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PYONGYANG - North Korea's new leader Kim Jong-Un delivered his first public speech Sunday and vowed to push for a stronger military as his country unveiled an apparently new missile.
Kim addressed cheering troops and citizens waving flowers at a major military parade marking the centenary of the birth of his grandfather and the nation's founder Kim Il-Sung.
The parade came just two days after the North's satellite launch fizzled out embarrassingly, when the rocket apparently exploded within minutes of blastoff.
But Jong-Un, aged in his late 20s and in power for less than four months, appeared confident as he oversaw the parade featuring rockets, artillery, tanks and thousands of goose-stepping troops.
"We must strengthen our military in every possible way... and accomplish the goal of building a powerful and prosperous socialist state," he told troops and civilians packing the central square named after his grandfather.
"The time when the enemy threatens and blackmails us with atomic bombs has gone for good," Jong-Un said in reference to the North's nuclear weapons programme touted as one of the greatest achievements of the family dynasty which has ruled since 1948.
"Let's move on towards our final victory!" he said, gesturing at cheering troops who repeatedly chanted "Mansei!" (Hurray).
Jong-Un, clad in his customary dark Mao suit, pledged to improve the lives of people in a nation beset by acute food shortages, an ailing economy and severe power outages.
The ruling party, he said, was determined that North Koreans, "who have endured so many challenges and faithfully served the party, will no longer have to tighten their belts and will fully enjoy socialist prosperity".
Critics say the North's massive military spending could feed millions of malnourished people living outside the showpiece capital Pyongyang.
The US State Department estimates that up to a quarter of the North's gross national product is spent on the 1.2-million-strong military.
Washington has scrapped plans to deliver 240,000 tonnes of food aid after the launch, widely seen overseas as a disguised ballistic missile test in violation of UN resolutions.
One of several missiles on display Sunday appeared new, analysts said.
Ham Hyeong-Pil of South Korea's Korea Institute for Defense Analyses said the weapon -- apparently longer than the North's existing Musudan mid-range missile -- seemed to be a new long-range missile.
"The Musudan, about 12 meters long, is believed to have a range of 3,000 to 4,000 kilometres. But this one appears capable of reaching at least 1,000 kilometers further," Ham told AFP.
"It is certain that the North has developed a new long-range missile."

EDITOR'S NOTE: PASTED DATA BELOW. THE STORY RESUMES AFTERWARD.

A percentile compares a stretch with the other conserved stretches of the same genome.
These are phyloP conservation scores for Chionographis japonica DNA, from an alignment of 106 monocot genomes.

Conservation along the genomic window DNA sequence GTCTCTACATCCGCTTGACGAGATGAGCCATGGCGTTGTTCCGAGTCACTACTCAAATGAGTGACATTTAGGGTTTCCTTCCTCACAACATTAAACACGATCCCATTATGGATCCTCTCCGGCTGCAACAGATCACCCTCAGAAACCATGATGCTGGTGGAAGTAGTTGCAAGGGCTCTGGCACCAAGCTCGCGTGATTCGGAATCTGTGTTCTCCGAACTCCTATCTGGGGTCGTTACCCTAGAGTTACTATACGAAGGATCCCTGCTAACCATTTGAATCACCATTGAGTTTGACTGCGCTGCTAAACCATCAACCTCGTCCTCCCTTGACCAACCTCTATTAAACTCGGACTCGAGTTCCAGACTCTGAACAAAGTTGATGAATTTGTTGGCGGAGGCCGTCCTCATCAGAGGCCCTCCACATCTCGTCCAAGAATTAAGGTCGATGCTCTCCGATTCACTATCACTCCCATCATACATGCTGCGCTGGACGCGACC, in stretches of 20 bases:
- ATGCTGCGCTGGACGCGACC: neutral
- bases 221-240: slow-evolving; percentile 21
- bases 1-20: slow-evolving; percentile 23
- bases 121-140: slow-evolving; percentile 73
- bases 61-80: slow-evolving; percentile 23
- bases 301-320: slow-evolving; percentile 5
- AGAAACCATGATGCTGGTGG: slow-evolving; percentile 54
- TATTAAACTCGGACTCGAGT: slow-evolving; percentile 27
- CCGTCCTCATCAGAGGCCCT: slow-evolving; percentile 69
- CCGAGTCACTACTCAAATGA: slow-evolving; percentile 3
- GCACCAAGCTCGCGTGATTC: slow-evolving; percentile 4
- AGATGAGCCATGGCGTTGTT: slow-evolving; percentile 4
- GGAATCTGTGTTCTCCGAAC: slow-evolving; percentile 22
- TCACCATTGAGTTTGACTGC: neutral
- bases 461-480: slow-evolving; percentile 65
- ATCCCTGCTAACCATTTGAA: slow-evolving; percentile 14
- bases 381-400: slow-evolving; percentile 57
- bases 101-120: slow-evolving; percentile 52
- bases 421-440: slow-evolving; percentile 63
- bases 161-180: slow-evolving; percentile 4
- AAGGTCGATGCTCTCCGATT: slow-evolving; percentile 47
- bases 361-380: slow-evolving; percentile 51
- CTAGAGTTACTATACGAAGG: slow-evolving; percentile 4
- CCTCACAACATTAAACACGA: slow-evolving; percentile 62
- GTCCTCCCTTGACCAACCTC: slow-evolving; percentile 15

Christian Lardier, a specialist with the French magazine Air and Cosmos who watched the parade, told AFP it was a Taepodong-class missile about 20 meters (66 feet) long and the first stage was identical to that of the Unha rocket fired Friday.
The parade also featured thousands of troops from a variety of units, trucks with multiple rocket launchers, tanks, armoured personnel carriers, artillery and an array of short- and medium-range missiles.
Five aircraft staged a fly-past.
A sea of people using red, yellow and white paper flowers formed giant displays of the names of the Kims, the national and communist party flags and slogans such as "Glory" and "Undefeatable army".
Kim Il-Sung died in 1994 after bequeathing power to his son Kim Jong-Il. The current leader was thrust into the top post unexpectedly early when his own father Jong-Il died of a heart attack last December.
He has since been cementing his grip on power, taking up top-level posts in the ruling party and on the powerful National Defence Commission last week.
The new leader has a more outgoing image than his father. Kim Jong-Il is believed to have spoken just once at a major public occasion during his 17 years in power -- and that was a single sentence.
Jong-Un, smiling and chatting with military leaders, waved and saluted throughout the parade from a balcony decorated with giant portraits of his father and grandfather.
"Kim Jong-Un, unlike his father, appears to seek a new leadership style that emphasizes communication and interaction with the public, just like his grandfather did in the past," said Cheong Seong-Chang of South Korea's Sejong Institute.
Sunday's extravaganza ended with a spectacular fireworks and light show on the bank of the capital's broad Taedong River. Thousands gathered to watch.
"Gorgeous fireworks displayed high up in the sky seem to reflect the Korean people's wishes for the eternal life of their leaders," the national news agency said.